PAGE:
The most direct route off the mountain would be to head south into greater Iraq, but that would take the refugees and any troops protecting them through ISIS territory, increasing the potential for combat and casualties. Passing through the ISIS-held area, one senior military official warned, would also allow the militants to blend into the refugee population, making it more difficult to target them for American airstrikes.
The far more viable option, administration officials and humanitarian experts said, would be to establish a corridor northwest through Syria, following the paths established by the few refugees who have escaped. The refugees would then cross back over the border into Kurdistan.
The route through Syria would require Kurdish pesh merga fighters to make up the bulk of the troop escort, but a second military official said that American Special Operations forces and perhaps even Marines would have to reinforce that effort.
“We would have to thicken our advisory presence in a significant way,” said Hardin Lang, a senior fellow with the Center for American Progress and a former senior adviser to the United Nations special representative to Iraq. But American troops would be unlikely to go into Syria, making that route more complicated.
Another major drawback to the corridor idea is that it would take too long to implement. The Yazidis are hanging on by their fingernails at this point, and the humanitarian aide that’s flowing now is only a stop-gap solution.
Prime Minister David Cameron of the UK has suggested the Great Britain would take part in a rescue operation. Cameron was facing fierce criticism for not doing enough to support the US in its effort to save the refugees. He actually cut short his vacation to come back to deal with the crisis, saying, “I can confirm that detailed plans are now being put in place and are under way and that Britain will play a role in delivering them.”
The Washington Post explains why some US troops would be needed in an evacuation:
Evacuating civilians from the mountainside would likely require at least some U.S. troops on the ground, however. A security perimeter for the aircraft to land would be required, and troops would likely be needed at a nearby airfield, perhaps in Irbil, to coordinate the multiple trips it would take. Additional attack helicopters like the AH-1W Super Cobra also would likely escort the Osprey, which can carry about 24 passengers.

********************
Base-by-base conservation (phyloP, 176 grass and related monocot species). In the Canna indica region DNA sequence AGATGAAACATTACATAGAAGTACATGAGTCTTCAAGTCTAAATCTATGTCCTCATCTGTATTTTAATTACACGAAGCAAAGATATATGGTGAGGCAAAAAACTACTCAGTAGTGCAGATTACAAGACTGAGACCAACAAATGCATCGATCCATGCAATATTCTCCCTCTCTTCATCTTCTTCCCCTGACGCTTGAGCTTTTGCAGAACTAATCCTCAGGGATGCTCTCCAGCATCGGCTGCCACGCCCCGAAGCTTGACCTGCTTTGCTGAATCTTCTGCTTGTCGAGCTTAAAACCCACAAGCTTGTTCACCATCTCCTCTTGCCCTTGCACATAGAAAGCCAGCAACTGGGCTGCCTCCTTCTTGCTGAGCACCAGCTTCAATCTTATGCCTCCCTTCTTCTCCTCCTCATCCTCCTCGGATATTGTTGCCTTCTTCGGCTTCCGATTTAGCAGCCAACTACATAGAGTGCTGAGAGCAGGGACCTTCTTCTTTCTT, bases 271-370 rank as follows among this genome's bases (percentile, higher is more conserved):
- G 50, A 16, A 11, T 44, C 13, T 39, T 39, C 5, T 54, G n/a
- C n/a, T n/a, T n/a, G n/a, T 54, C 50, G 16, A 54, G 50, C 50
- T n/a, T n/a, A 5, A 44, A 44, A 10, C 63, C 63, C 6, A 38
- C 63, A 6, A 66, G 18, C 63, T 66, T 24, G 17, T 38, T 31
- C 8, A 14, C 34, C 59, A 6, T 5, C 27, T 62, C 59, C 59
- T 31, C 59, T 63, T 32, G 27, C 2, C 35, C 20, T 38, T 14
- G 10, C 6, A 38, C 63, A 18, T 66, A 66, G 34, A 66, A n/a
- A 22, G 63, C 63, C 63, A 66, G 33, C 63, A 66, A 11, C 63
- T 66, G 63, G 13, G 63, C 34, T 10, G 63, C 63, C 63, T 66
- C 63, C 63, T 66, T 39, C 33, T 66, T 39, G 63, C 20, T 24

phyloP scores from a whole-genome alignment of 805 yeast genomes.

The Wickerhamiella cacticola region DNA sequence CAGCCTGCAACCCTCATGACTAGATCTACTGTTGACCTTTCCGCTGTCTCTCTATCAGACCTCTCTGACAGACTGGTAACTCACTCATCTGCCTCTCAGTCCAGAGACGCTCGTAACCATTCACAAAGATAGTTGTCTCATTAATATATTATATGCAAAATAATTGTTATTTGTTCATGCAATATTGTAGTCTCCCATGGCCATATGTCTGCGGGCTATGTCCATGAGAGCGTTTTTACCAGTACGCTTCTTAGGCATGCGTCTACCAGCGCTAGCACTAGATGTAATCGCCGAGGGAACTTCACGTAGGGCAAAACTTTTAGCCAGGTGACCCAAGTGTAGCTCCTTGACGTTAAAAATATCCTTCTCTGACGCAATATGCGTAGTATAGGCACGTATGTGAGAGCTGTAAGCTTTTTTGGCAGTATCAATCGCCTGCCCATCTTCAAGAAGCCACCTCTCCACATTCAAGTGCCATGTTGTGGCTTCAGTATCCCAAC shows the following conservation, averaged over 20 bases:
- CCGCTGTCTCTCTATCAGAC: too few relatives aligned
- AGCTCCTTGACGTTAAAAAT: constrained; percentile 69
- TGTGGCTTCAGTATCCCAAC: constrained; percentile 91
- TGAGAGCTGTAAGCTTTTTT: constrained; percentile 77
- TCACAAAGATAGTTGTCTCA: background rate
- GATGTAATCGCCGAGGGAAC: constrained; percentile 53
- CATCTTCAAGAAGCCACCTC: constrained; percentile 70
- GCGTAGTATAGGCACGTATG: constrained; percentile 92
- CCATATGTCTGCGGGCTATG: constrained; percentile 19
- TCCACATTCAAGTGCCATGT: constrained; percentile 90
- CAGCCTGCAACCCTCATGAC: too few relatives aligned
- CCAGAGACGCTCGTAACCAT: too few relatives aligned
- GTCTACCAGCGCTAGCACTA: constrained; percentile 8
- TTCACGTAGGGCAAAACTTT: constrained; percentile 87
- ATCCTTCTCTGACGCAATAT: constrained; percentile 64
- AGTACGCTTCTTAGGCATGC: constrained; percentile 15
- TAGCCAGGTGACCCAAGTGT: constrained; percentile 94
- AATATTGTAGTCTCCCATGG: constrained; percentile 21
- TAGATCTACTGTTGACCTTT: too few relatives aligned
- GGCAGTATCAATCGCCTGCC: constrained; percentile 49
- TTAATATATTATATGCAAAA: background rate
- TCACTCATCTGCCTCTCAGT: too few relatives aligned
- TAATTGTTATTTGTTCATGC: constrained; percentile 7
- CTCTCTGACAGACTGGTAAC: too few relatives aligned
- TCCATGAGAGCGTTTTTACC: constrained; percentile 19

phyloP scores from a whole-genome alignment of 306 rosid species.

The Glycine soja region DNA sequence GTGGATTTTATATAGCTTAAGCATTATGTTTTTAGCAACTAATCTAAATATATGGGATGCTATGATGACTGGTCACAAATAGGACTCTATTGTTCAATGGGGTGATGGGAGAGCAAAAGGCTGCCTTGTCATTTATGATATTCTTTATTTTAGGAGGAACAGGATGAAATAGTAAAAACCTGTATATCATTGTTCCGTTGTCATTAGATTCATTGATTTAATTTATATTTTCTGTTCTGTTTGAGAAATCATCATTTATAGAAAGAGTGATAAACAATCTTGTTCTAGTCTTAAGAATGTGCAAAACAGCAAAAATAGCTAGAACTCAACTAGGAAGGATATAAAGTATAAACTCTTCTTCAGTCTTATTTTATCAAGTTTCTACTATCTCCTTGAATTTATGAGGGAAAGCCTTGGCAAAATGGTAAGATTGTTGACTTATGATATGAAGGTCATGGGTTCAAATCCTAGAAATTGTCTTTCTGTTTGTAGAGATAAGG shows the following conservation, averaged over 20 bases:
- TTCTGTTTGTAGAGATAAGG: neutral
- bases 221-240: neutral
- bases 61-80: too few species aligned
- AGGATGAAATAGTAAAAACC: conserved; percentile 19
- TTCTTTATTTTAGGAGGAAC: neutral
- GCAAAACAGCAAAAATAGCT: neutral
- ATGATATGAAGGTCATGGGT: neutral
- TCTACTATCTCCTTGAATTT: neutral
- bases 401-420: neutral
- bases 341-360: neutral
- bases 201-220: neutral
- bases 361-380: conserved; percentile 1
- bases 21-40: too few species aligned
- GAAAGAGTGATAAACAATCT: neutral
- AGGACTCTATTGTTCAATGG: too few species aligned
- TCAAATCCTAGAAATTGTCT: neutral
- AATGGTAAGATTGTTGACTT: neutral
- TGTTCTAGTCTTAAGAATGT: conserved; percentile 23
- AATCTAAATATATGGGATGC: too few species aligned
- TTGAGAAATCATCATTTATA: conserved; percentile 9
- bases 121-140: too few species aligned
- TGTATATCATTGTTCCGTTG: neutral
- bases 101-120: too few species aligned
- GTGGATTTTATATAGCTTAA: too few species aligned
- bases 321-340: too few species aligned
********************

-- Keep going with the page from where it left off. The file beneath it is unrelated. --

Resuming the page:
Time Magazine points out some of the drawbacks to a land operation:
Without U.S. boots on the ground, that means any land-rescue effort would probably require at least some non-U.S. military ground forces to keep the forces of the Islamic State of Iraq and Syria (ISIS) away from the rescue operation while it takes place. U.S. airstrikes in recent days have kept ISIS forces at bay, but a massive rescue operation is likely to require ground forces.
But allies won’t go where the U.S. fears to tread, which means only local troops—the Iraqi army or the Kurdish Peshmerga forces—will be available. The Iraqi army collapsed when ISIS stormed Mosul in June, and there is little evidence it has improved since. The Peshmerga are a more likely candidate, but their small arms can’t defeat the U.S.-supplied armor and artillery that ISIS units captured from Iraqi forces in recent months.
Plus, mounting a land-rescue operation may take more time than the stranded Yazidi have. They are being kept alive by airdrops of food and water by the U.S. and other nations. Continuing reports and video footage of dying civilians are likely to compel the Obama Administration to seek a faster rescue option, which would be by air. The U.S. would seek help from other nations in carrying out the risky endeavor.
Once again, such an operation would require allied ground forces to ensure the security of pickup zones, and to help suppress ISIS’s limited, but lethal, anti-aircraft capability.
The Islamic State may decide that they can inflict a blow to US prestige by mounting a major attack against any forces we send to Mount Sinjar. Killing a bunch of Americans and other westerners would be a big propaganda victory for them. Air power would be crucial in protecting our troops and the transports that are carrying refugees off the mountain.
While President Obama has finally bestirred himself to act, there is a danger that he will split the difference and fail to fully support the mission. That, and his historic penchant for taking forever to make a decision does not bode well for the operation. If he is going to act, he must do it decisively and commit himself to the success of the mission, regardless of the political consequences.
I am not confident he is capable of doing that.
How desperate is Hillary Clinton to separate herself from her former boss?
Clinton told Jeffrey Goldberg of The Atlantic that it’s President Obama’s fault that ISIS arose in Syria. She also belittled his oft-quoted foreign policy philosophy, “Don’t do stupid stuff.”